[Characteristic Semantic Areas] Japanese: Relations; Time; Unit; Countries and Cities; Languages; Art; Living; German: Place; French: Positions; Functions; Clothes; Spanish: Unit; Race; Countries and Cities;
Three structuralized 4-byte code methods are given. One is a structure composedof a 3-byte integer that is the Daikanwa Jiten index number, base-16 expressed by base-94, with a l-byte decimal point section. This can accommodate codes for data IO that include accesses to the Daikanwa Jiten. Next there is a structure that combines the existing 2-byte code, this can accommodate Kanji code for the preservation of data. The third method converts to 4-bytes using codes where the two 8th bits of each digit are '01', this can accommodate the computers internal code.
Among these three elements, it is found that the statistics of the characters immediate befor commas is most useful to characterize or distinguish authors.
In this paper stochastic characteristics of morpheme chain generated by typographical error is discussed. We also propose a typographical error detection rule based on the morpheme chain probability of both correct and erroneous sentences.
We use 8,000 spoken sentences taken from 86 dialogs. There are 583 occurrences of particle ellipsis whose headword modifies a single verb. 455 modify the verb immediately follows the case element, while 128 of them have other elements in - between.
If the case element modifies the immediately following verb, the omitted particle is `wo' for the most of the time. More specifically, there are 214 examples of omission of `wo', 156 for `ga', 80 for `ni', 4 for `de', and 1 for `to'.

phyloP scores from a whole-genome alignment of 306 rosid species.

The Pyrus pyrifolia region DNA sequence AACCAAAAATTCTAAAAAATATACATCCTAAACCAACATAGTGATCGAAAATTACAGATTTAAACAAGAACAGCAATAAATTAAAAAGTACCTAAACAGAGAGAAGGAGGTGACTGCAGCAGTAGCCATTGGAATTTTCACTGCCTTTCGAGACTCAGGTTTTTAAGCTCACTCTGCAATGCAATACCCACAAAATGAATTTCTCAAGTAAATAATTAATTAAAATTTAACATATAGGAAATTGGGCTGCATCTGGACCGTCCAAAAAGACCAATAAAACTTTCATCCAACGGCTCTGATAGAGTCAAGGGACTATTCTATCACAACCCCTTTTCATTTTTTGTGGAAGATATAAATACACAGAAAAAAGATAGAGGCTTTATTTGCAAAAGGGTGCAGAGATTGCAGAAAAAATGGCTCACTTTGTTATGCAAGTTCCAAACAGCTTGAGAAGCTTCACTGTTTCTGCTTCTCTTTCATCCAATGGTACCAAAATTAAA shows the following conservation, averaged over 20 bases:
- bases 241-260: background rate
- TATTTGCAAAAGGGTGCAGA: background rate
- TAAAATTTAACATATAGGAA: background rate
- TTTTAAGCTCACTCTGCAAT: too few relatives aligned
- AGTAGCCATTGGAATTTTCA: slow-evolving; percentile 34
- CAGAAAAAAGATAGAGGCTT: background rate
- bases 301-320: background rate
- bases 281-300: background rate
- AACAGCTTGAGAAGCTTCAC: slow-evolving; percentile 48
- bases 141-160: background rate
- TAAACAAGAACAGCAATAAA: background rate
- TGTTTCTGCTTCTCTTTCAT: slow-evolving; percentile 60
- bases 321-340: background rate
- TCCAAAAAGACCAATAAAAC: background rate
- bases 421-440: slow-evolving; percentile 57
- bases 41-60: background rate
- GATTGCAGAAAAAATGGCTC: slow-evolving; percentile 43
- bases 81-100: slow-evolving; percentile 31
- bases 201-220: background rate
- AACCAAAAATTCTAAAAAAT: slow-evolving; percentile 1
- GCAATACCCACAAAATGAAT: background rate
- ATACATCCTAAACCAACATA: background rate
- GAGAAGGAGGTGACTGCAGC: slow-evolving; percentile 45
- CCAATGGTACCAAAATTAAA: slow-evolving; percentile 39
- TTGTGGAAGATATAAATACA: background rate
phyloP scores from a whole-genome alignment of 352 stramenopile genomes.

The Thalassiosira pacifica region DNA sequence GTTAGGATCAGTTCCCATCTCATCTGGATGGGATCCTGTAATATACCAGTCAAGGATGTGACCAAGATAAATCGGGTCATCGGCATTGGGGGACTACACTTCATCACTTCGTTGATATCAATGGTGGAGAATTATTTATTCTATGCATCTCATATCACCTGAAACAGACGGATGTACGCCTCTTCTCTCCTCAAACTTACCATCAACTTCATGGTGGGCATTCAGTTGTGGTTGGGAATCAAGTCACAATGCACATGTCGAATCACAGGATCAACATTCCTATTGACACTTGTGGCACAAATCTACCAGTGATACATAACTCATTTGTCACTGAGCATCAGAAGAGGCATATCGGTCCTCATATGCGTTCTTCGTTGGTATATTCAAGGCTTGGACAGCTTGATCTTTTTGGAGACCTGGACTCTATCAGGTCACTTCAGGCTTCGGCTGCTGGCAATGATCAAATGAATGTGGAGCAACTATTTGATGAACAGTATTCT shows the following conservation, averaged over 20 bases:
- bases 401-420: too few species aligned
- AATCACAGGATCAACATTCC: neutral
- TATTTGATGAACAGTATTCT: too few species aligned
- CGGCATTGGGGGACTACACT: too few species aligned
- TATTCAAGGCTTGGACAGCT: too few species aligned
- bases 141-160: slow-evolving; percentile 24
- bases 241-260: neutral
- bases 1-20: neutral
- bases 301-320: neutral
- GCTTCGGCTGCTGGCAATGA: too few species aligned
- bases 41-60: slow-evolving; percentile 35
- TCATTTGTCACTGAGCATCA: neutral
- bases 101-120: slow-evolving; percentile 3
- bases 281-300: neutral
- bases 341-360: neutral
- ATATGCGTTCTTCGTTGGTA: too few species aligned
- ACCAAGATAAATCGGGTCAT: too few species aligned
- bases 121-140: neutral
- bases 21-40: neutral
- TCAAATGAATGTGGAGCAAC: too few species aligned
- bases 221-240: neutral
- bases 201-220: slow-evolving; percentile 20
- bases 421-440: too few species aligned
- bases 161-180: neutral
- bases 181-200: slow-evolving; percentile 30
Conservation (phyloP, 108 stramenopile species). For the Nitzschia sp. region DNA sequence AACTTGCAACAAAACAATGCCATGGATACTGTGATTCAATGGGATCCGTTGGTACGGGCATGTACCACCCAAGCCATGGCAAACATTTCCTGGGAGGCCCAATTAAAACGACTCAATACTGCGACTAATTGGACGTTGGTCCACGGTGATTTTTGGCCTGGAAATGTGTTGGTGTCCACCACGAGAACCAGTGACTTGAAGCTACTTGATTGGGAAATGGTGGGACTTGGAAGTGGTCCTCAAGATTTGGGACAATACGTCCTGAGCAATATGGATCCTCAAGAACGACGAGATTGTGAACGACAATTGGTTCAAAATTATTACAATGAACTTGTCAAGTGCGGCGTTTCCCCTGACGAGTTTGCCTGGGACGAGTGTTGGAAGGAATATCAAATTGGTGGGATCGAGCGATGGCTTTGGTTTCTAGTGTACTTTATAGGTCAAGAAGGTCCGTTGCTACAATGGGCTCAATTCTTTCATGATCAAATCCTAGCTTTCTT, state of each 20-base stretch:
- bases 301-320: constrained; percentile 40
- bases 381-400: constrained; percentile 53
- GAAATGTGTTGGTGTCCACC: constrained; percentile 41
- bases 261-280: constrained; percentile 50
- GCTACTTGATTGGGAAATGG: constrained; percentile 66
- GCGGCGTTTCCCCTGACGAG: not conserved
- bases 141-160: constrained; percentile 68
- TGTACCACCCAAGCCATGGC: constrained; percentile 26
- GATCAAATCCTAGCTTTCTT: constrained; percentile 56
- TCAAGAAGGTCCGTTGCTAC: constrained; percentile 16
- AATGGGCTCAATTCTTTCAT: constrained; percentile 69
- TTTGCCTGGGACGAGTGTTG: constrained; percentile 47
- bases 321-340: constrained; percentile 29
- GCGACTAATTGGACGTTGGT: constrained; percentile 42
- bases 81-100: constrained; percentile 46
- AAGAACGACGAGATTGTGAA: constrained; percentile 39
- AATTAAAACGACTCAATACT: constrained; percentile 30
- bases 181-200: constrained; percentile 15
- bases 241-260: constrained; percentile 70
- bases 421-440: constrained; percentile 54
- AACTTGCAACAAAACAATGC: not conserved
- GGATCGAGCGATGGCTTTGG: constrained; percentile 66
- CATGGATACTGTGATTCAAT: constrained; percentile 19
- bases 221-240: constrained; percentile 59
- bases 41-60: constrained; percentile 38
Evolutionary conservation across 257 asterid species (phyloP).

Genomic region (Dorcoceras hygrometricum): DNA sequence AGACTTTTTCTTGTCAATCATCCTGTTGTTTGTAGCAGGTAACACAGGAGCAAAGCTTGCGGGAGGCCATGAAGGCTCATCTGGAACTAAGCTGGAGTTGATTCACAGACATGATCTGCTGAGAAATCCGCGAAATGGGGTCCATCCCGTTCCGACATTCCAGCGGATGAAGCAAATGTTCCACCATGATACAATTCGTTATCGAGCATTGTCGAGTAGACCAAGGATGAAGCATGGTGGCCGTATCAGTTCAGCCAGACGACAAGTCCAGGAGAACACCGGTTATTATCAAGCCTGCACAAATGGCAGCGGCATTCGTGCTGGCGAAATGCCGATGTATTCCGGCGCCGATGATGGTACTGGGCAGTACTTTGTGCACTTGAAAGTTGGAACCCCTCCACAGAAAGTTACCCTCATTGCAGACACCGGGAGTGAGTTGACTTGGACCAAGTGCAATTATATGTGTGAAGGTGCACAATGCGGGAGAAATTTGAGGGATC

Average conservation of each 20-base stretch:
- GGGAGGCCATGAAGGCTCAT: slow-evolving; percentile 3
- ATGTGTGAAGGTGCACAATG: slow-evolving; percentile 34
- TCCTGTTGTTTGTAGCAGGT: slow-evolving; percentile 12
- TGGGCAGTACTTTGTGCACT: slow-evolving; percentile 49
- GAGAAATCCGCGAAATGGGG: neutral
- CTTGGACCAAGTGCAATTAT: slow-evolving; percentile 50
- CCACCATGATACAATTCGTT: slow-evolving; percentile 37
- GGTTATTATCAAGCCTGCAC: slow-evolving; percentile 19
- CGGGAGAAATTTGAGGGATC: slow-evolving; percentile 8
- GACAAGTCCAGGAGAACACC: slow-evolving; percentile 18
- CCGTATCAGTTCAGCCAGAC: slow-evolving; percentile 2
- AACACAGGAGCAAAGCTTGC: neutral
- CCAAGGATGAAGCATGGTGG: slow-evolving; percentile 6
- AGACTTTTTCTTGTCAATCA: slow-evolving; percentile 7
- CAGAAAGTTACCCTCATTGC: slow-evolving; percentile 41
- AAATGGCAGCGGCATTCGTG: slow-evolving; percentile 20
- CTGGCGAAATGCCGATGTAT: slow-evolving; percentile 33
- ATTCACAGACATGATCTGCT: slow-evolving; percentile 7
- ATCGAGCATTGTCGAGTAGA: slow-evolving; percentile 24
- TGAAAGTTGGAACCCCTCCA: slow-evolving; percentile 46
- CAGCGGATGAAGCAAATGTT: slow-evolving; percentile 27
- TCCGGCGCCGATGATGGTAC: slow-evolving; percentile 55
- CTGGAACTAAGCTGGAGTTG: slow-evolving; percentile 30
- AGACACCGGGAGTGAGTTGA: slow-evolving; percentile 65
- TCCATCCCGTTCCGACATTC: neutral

When the valency pattern of the modified verb contains the 'wo' case, and when the sentence does not have an element explicitly signaled as the case `wo', it is most probable that the missing case is `wo'. Next come cases that represent the destination of action, such as `ni' and `he' (we can confirm this when the head noun has the semantic feature `locative').
Other than these, `ga' or `ni', whichever closer the last element in the valency pattern of the modified verb, is most likely the missing case.
When the case element is distant from the predicate verb, the omitted particle is 'ga' for the most of the time. `ga' accounts for 60 examples, `wo' is 40, `ni' is 13, `de' is 3, and others are 12. `Others' include cases that do not appear in valency patterns. When a noun is not strongly related to a predicate, it has more topical role and it is difficult to determine its case.
The Characteristics of the theme, in contrast with Japanese popular songs are:
There are many songs which describe nature. There are songs to educate the people. There are many theme songs of movies and television plays.The characteristics of the vocabulary in contrast with Japanese popular songs are:
Personal pronouns were used much more often. It is due to the lack of ellipsis and many personifications. ``Love'' between men and wemen is rarely portrayed. There are many words which refer to nature. There are many more words which refer spring than to other seasons.